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31 Jan 2022
Dutch data center consortium starts reuse of residual heat at scale
Although the concept of heat reuse in data centers is simple to explain, its actual implementation is much more challenging. Many aspects of these projects can go wrong. For example, the temperature of the reusable heat may be too low. A business case that is economically viable is often difficult to develop because of the extra infrastructure that is needed. Additionally, getting the permits to actually transfer warm water from a data center to the end-users of the excess heat is often a very difficult process.
Up until now, the only successful projects reusing excess heat generated at data centers have been those that used existing infrastructure, such as warm water networks like the ones used in Scandinavia to heat large areas of cities. When this infrastructure is not yet available or local governments are not willing or not able to investment in these networks, the business case often becomes much more difficult.
That's why a project called 'Polderwarmte' in The Netherlands is such an interesting development. In this case, Interxion, part of Digital Realty, is a member of a consortium that allows for the re-use of excess heat at scale, but there is hardly any existing infrastructure in place.
Interxion's AMS5, a huge data center in the Amsterdam area, will deliver the excess heat from the IT equipment it is hosting to a newly constructed heat network that will deliver warm water to two nearby industrial parks.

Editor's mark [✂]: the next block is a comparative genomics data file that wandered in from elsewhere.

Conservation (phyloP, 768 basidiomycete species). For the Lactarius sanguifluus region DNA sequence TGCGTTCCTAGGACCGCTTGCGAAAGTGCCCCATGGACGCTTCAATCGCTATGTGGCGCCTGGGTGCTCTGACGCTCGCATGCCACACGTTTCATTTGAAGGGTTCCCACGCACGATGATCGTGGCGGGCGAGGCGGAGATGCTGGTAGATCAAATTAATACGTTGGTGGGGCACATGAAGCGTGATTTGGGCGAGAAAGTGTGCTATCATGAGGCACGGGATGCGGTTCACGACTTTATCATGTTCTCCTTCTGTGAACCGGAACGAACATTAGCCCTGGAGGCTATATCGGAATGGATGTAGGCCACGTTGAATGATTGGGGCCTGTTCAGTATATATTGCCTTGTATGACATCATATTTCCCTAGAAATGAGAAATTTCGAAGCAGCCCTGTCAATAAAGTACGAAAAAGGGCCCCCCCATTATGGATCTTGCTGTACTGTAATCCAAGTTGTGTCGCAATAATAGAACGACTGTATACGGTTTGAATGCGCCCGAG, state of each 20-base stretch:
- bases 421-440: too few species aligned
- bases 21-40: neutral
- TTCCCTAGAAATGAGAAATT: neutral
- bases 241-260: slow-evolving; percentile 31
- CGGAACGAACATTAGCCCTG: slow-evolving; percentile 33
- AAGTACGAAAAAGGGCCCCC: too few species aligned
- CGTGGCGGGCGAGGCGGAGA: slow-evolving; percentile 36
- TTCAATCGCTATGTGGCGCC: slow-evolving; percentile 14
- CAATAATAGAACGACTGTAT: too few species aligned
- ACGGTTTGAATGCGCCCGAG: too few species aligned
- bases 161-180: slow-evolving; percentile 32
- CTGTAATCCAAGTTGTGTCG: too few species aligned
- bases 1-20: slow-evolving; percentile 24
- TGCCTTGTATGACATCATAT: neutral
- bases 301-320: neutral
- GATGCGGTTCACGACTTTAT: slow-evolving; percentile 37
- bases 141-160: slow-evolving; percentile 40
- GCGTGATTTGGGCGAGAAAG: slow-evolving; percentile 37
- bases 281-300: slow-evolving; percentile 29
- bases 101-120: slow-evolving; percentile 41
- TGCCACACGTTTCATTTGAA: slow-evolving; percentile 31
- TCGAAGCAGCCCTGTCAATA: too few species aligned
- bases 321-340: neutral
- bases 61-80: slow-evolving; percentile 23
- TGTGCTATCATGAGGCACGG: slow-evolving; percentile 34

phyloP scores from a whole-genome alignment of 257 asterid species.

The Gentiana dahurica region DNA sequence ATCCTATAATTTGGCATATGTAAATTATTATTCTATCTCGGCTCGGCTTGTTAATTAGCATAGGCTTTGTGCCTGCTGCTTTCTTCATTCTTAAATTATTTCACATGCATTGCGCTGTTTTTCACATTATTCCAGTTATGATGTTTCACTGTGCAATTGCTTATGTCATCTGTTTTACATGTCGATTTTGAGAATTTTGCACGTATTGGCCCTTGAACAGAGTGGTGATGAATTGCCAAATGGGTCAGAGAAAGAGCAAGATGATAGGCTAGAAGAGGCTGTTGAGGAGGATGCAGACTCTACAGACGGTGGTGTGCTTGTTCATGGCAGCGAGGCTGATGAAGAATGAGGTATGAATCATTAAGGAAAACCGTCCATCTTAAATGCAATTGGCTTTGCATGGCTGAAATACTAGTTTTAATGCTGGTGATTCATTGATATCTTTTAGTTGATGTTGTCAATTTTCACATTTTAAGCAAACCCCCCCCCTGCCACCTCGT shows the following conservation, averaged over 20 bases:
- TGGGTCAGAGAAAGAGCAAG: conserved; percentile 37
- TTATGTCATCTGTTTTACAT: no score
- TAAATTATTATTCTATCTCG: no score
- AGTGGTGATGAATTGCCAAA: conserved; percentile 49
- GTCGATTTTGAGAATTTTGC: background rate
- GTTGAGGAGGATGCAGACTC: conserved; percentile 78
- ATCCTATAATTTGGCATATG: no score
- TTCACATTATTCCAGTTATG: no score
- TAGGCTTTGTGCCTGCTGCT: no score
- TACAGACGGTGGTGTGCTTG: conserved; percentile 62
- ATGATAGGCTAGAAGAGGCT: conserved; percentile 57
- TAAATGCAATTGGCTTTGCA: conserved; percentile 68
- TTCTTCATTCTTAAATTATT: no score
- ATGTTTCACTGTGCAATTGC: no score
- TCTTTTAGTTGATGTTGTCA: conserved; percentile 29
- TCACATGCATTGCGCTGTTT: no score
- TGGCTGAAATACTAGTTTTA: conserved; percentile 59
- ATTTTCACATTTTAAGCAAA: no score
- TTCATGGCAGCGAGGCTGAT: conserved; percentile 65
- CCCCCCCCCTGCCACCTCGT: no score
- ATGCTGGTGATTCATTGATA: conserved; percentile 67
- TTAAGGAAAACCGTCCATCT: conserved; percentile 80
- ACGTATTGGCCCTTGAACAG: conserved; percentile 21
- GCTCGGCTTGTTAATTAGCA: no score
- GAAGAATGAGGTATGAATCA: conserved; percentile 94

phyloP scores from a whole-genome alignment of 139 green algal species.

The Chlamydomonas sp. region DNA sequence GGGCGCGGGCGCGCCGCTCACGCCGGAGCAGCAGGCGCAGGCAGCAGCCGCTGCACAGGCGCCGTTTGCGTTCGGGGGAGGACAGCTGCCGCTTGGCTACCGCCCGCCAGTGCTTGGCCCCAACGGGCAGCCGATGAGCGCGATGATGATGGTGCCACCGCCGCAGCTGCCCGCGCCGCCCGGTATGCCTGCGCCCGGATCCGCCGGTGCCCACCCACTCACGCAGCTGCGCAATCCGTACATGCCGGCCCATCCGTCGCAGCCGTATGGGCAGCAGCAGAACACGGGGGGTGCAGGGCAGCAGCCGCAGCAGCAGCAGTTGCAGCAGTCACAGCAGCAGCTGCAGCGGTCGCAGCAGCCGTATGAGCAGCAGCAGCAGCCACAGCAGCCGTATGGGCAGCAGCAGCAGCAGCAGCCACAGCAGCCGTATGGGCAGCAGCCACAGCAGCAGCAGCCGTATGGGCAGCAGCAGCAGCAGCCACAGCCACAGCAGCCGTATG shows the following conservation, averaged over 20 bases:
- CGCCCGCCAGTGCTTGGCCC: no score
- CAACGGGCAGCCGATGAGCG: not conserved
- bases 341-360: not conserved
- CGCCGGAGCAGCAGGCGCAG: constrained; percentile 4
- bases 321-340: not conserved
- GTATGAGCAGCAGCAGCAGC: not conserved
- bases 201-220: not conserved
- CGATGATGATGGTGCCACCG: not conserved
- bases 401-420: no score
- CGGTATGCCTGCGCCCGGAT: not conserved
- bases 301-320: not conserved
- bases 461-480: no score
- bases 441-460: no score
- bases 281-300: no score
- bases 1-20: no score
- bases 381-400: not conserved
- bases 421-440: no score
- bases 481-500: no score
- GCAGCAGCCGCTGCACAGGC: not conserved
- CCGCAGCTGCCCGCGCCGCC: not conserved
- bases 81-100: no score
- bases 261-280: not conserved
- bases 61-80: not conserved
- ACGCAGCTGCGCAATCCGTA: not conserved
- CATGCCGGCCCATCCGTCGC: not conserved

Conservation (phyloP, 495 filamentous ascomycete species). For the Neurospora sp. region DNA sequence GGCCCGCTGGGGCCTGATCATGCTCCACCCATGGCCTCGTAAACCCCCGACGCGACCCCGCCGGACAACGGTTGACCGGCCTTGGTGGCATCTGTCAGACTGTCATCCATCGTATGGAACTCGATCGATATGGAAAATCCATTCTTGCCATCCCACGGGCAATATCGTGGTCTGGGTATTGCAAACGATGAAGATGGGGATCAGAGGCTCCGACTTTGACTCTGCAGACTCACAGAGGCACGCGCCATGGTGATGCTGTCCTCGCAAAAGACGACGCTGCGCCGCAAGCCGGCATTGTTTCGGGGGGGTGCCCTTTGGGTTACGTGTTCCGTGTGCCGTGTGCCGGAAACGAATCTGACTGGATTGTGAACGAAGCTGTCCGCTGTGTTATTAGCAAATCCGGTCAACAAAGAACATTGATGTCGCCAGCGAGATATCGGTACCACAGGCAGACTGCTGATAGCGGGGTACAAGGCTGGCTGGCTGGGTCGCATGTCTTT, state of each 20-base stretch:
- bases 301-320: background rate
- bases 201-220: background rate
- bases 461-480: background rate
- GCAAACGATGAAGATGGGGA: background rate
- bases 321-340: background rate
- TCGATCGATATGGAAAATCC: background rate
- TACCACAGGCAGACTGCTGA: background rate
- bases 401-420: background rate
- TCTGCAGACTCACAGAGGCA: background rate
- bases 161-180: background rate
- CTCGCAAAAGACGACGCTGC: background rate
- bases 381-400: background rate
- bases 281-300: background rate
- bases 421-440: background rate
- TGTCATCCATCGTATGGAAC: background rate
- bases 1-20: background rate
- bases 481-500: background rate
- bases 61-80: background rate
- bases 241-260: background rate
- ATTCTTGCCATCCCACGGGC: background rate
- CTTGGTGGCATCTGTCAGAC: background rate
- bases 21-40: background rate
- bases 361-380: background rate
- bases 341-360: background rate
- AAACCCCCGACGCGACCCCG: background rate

This project is not only interesting because the consortium will build the critical network infrastructure to transport heat from the data center to the end-user companies. AMS5 is also one of a growing number of data centers in the Amsterdam area that are completely powered by green energy. In other words, the power used in the data center is generated by wind farms and other green energy sources. This means the consortium partners will be able to claim a yearly reduction of 4200 tons in CO2 production.
The interesting thing about this project is that 22.5 million cubic meters of natural gas will be saved by the industrial buyers of the excess heat as a means of producing heat. The fact that gas prices in Europe are at a record high obviously contributes to this reduction in the business case.
A major problem with heat reuse projects is that the warm water produced by data centers is generally of low quality. In this case the warm water delivered to the heat network has a temperature of 25 to 30 oC. The data center will receive cold water at a temperature of 17 oC in return. That is a temperature that is almost ideal for Interxion AMS5, the data center company claims. Extra cooling will rarely be required.
Photo credit: Jace & Afsoon
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